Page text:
Melastomataceae

The family Melastomataceae (alternatively Melastomaceae) is a taxon of dicotyledonous flowering plants found mostly in the tropics (two thirds of the genera are from the New World tropics) comprising c. 165 genera and c. 5115 known species.[2] Melastomes are annual or perennial herbs, shrubs, or small trees.

Melastomataceae
Tibouchina semidecandra at Strybing Arboretum, San Francisco
Scientific classification
Kingdom: Plantae
Clade: Tracheophytes
Clade: Angiosperms
Clade: Eudicots
Clade: Rosids
Order: Myrtales
Family: Melastomataceae
Juss.[1]
Type genus
Melastoma
Genera

See text.

Description

The leaves of melastomes are somewhat distinctive, being opposite, decussate, and usually with 3-7 longitudinal veins arising either from the base of the blade, plinerved (inner veins diverging above base of blade), or pinnately nerved with three or more pairs of primary veins diverging from the mid-vein at successive points above the base.

Flowers are perfect, and borne either singly or in terminal or axillary, paniculate cymes.

Ecology

A number of melastomes are regarded as invasive species once naturalized in tropical and subtropical environments outside their normal range. Examples are Koster's curse (Clidemia hirta), Tibouchina semidecandra and Miconia calvescens, but many other species are involved.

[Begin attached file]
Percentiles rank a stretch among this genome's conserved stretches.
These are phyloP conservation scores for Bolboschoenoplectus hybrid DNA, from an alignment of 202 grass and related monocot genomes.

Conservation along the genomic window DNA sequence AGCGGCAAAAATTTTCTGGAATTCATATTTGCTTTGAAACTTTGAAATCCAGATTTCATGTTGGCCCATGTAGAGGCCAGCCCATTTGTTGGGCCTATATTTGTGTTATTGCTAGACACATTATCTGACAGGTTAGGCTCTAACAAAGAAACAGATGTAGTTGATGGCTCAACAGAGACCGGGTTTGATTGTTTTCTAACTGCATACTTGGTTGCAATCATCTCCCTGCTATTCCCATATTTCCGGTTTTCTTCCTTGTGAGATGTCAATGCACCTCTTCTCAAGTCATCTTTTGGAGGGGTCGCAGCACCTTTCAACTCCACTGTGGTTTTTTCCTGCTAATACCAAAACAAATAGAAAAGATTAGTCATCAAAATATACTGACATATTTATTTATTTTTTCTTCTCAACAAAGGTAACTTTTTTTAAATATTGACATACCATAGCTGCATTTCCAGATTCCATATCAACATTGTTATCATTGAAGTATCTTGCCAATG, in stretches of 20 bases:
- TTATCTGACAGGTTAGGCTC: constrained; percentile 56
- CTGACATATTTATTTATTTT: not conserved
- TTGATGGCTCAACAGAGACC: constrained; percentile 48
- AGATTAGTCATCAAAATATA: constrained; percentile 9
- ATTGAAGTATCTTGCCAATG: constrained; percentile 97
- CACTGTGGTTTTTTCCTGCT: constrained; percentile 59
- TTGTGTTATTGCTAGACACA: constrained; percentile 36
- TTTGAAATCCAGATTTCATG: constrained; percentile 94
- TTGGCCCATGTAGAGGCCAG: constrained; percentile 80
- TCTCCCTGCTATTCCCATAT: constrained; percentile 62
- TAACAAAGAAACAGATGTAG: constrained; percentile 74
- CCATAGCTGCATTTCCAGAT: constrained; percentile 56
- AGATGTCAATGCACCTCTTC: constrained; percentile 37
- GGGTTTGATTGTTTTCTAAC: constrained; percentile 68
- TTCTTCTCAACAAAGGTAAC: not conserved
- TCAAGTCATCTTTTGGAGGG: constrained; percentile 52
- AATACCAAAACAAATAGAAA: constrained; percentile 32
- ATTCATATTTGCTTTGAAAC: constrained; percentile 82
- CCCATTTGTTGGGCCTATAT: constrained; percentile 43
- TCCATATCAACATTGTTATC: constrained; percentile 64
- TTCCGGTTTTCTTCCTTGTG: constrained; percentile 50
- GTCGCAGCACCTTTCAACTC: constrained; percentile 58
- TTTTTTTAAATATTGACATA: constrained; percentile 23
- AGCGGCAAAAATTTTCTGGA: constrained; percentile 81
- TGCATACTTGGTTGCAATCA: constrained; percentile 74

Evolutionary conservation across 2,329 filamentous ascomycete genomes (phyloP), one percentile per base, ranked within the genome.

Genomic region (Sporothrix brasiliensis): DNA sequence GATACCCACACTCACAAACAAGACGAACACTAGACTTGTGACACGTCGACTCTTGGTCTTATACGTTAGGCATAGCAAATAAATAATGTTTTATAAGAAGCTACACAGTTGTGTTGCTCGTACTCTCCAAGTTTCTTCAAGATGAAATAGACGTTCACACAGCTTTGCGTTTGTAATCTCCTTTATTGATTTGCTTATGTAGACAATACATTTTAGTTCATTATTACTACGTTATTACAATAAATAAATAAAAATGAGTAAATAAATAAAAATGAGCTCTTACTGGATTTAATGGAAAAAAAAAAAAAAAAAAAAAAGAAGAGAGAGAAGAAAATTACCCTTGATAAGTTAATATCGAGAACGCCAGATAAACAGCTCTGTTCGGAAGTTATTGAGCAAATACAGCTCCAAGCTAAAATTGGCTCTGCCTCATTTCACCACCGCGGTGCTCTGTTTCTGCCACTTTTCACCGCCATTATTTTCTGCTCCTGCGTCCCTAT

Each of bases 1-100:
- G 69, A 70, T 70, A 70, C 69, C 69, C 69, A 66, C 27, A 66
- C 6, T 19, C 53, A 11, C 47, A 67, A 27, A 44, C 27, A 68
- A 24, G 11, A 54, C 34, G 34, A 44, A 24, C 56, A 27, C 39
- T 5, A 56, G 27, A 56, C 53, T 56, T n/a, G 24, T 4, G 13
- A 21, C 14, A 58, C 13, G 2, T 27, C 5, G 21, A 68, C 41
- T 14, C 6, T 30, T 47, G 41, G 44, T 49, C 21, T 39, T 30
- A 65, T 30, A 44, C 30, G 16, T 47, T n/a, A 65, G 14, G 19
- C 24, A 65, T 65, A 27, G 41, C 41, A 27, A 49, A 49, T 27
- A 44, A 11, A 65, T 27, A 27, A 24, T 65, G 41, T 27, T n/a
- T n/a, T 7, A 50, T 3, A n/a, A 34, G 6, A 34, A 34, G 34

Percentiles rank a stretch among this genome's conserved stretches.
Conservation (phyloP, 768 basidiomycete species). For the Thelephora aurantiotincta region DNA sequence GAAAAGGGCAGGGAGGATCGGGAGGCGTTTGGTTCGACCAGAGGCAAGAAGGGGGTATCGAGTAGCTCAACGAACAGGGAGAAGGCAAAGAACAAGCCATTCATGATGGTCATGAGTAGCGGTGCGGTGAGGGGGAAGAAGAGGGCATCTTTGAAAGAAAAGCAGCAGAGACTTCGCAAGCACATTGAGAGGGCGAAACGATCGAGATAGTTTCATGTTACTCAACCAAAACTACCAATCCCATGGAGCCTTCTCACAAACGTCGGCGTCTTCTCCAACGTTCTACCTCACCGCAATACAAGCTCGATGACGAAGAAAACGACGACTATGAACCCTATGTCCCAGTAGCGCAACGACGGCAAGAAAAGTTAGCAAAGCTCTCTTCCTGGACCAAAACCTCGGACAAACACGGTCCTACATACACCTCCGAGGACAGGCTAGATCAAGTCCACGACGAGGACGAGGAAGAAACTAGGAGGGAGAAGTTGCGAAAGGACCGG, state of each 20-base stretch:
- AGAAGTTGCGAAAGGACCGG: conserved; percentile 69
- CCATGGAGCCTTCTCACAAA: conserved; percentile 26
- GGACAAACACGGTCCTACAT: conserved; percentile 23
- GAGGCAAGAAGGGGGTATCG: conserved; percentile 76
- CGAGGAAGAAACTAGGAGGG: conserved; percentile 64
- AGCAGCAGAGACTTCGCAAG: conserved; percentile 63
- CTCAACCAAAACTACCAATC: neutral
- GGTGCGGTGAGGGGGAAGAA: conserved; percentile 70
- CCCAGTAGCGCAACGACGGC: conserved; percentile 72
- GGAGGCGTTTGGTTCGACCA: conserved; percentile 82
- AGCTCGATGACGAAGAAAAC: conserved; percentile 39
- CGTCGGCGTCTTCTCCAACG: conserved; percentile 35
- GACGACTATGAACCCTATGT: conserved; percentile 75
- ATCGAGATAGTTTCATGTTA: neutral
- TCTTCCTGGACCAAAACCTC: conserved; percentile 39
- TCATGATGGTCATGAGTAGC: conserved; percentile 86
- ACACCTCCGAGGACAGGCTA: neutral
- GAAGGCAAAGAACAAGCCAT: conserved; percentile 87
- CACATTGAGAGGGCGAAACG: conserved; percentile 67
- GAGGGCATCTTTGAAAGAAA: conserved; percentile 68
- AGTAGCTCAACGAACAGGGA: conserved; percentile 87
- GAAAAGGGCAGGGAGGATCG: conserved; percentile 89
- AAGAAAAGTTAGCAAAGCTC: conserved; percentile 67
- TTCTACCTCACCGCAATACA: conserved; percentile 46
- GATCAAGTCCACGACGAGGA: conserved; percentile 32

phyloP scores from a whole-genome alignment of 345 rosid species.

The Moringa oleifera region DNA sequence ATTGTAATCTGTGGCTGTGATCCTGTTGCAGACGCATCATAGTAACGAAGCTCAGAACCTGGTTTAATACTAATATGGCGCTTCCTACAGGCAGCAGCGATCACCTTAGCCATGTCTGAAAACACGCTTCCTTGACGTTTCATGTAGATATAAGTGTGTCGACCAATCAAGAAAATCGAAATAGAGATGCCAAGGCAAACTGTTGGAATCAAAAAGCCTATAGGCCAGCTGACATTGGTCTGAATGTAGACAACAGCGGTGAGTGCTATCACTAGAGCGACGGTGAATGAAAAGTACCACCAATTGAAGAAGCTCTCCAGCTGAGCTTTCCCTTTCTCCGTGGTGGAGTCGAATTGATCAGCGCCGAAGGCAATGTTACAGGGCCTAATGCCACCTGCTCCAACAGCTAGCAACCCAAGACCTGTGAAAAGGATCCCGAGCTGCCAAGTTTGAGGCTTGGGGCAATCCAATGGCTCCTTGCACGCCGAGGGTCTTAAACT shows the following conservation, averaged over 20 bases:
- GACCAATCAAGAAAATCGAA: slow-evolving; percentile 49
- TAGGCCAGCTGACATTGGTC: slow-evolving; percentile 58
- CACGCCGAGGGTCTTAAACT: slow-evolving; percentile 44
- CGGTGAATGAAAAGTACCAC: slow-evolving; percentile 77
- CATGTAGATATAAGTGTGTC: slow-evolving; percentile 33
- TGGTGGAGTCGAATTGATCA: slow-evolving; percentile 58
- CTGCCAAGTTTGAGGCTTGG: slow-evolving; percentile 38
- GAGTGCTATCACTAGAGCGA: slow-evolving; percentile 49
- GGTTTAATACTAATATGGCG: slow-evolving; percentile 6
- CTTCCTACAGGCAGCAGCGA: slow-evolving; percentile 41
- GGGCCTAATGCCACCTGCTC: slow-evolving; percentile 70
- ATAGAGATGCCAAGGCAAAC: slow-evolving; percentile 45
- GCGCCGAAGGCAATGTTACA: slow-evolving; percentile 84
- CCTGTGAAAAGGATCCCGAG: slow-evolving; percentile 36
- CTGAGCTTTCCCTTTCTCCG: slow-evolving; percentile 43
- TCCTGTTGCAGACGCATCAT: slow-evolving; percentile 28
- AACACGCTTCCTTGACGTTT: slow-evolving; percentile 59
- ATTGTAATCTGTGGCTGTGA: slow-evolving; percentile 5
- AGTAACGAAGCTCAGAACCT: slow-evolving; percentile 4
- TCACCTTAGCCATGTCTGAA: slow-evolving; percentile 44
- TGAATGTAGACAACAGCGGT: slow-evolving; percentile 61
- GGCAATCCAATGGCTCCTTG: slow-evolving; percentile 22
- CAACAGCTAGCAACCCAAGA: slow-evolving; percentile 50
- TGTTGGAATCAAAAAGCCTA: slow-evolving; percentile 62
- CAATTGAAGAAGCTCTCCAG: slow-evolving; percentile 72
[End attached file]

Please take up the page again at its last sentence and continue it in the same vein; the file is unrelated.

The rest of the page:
Taxonomy

Under the APG III system of classification, the seven genera from Memecylaceae are now included in this family.[1]

Genera

Foraging

Melastomataceae is foraged by many stingless bees, especially by the species Melipona bicolor which gather pollen from this taxon of flowering plant.[3]

References

  1. Angiosperm Phylogeny Group (2009), "An update of the Angiosperm Phylogeny Group classification for the orders and families of flowering plants: APG III", Botanical Journal of the Linnean Society, 161 (2): 105–121, doi:10.1111/j.1095-8339.2009.00996.x, archived from the original on 2017-05-25, retrieved 2010-12-10
  2. Christenhusz, M. J. M.; Byng, J. W. (2016). "The number of known plants species in the world and its annual increase". Phytotaxa. Magnolia Press. 261 (3): 201–217. doi:10.11646/phytotaxa.261.3.1.
  3. Hilário, S. D., and V. L. Imperatriz-Fonseca. "Pollen foraging in colonies of Melipona bicolor (Apidae, Meliponini): effects of season, colony size and queen number." Genetics and Molecular Research 8.2 (2009): 664-671.
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